A year ago, Roi Choi created the Korean-Mexican-Kogi taco and became a celebrity in the United States. With his hybrid food, he wants to become a cross-cultural phenomenon, aspiring to melt a wide variety of cultures in a pan, offering a fusion of taste from across the globe. Will his melting pan be more successful than the melting pot, which never became more than a metaphor for the country with the highest number of ethnic groups?
Kogi tacos were conceived as a fast food product sold from trucks. After his initial success, Choi raised money and started a mini revolution — asking fancy restaurants and hotels to offer his cheap food, to render them accessible to people without deep pockets.
Choi belongs to the generation of youngish chefs in California who listen to hip-hop. He is not the only Asian chef in this group, and young men like him are part of the Great Asian music movement that exploded on YouTube.
In the United States, food is becoming an important social issue. Growing obesity and numerous diseases among the population related to bad nutrition are substantially increasing the already very high cost of public health care. The increased social problems related to and the awareness of malnutrition created fertile conditions for the growth of food movements spreading from west to east. Based on scientific discoveries and supported by the ideas and theories of many writers and activists, these movements already represent a strong force for change. The movement’s spiritual fathers include men such as Michael Pollan, who has written to President Obama and authored books about healthy eating.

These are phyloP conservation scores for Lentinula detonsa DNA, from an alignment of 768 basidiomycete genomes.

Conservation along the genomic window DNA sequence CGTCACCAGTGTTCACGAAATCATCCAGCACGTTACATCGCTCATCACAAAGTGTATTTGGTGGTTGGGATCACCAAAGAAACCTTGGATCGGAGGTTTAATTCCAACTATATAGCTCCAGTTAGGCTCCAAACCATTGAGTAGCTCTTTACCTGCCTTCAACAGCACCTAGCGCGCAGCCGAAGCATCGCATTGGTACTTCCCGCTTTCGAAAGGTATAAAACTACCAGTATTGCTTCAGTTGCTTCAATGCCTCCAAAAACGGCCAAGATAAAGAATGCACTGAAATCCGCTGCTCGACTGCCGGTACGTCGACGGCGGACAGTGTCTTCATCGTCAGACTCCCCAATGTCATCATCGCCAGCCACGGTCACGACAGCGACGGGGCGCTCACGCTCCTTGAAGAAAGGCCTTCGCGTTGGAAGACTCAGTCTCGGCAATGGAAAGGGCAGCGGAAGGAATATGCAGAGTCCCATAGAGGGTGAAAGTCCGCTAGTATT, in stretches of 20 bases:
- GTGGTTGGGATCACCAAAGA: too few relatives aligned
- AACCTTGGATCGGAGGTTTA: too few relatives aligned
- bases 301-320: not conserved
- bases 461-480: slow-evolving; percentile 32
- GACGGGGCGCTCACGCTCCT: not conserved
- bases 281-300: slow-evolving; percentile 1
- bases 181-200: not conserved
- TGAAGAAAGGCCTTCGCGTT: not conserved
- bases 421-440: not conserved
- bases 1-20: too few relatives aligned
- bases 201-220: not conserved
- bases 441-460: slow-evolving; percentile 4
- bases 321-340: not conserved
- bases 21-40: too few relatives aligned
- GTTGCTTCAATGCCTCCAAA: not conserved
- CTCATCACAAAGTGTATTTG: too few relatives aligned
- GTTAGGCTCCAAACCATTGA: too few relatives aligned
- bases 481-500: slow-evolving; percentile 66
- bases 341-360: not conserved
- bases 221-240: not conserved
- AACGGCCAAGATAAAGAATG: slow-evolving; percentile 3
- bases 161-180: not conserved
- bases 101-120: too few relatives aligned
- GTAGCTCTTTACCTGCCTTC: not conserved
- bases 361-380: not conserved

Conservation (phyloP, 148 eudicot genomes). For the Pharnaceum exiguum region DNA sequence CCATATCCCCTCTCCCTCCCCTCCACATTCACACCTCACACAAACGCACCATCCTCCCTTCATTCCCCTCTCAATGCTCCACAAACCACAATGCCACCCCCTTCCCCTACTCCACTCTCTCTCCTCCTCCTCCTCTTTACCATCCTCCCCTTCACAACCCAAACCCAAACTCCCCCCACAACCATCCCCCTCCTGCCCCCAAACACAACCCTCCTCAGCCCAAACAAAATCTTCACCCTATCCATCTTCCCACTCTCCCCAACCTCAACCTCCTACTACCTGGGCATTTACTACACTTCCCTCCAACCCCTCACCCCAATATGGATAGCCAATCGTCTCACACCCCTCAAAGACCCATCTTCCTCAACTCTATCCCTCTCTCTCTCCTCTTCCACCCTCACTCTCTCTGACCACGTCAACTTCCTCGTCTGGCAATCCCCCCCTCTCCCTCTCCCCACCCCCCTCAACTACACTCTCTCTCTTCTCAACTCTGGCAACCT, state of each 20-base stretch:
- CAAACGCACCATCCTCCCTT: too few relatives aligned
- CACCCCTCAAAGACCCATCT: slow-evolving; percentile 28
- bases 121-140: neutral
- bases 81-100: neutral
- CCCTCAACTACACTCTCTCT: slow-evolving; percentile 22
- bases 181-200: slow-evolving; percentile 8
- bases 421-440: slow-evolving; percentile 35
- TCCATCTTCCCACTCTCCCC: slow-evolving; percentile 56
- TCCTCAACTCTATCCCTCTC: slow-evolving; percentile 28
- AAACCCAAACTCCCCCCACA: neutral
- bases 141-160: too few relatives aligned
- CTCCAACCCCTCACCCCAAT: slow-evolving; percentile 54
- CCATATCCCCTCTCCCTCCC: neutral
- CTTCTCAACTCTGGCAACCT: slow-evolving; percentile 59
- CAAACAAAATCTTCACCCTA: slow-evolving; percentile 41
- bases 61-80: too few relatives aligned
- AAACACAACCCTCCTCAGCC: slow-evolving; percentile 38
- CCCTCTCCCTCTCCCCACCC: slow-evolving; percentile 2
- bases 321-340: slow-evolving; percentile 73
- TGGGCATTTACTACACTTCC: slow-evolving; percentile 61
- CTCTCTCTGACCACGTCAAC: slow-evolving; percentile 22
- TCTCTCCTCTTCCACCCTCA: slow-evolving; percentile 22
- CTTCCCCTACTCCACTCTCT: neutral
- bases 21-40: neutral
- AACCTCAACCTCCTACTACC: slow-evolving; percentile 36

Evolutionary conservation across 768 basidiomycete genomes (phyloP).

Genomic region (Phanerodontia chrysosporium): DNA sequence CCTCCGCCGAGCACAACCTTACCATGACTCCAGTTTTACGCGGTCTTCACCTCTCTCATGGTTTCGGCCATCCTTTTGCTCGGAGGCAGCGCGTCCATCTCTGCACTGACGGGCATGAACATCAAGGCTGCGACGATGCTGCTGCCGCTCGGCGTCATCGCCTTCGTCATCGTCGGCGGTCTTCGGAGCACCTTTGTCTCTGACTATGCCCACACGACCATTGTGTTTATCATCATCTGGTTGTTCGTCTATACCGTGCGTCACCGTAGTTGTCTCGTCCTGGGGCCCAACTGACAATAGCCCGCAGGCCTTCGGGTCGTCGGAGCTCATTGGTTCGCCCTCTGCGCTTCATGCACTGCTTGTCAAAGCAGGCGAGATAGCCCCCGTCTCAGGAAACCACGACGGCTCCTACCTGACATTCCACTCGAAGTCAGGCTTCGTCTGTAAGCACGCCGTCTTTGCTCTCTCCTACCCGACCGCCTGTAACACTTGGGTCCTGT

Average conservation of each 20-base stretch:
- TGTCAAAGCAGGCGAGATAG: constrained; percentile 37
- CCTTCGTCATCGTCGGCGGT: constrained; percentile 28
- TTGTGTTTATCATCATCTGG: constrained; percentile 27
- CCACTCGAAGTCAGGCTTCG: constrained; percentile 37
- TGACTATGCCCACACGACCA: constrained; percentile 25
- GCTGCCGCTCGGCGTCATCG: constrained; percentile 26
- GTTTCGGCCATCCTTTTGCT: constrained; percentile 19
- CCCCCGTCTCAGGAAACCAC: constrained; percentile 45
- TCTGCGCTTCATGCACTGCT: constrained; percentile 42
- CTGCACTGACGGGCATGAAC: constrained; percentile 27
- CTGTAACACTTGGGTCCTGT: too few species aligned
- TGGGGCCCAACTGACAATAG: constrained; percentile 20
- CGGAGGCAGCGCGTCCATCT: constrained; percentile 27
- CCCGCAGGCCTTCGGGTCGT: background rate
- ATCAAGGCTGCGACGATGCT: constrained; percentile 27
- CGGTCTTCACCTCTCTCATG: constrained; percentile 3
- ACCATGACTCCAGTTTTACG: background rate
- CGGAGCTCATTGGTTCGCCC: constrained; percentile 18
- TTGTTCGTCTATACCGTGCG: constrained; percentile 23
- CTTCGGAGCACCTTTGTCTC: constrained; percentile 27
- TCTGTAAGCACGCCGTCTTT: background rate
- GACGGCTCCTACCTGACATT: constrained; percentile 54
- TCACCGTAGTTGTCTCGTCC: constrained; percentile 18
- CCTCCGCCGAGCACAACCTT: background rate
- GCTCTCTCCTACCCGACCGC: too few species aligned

On the opposite side of the food movements are lobbies and big corporations. As much as it might sound bizarre to Europeans, this wooing of public officials seems normal to Americans: among nearly 12 thousand lobbyists in Washington, there are even those who represent the special interests of Pizza Hut and other pizza bakers! But even more bizarre and incomprehensible by any natural law, sliced pizza seems to be under the protection of the people with special interests, mostly Republicans, who represent the vast majority of the people who are devouring this junk food.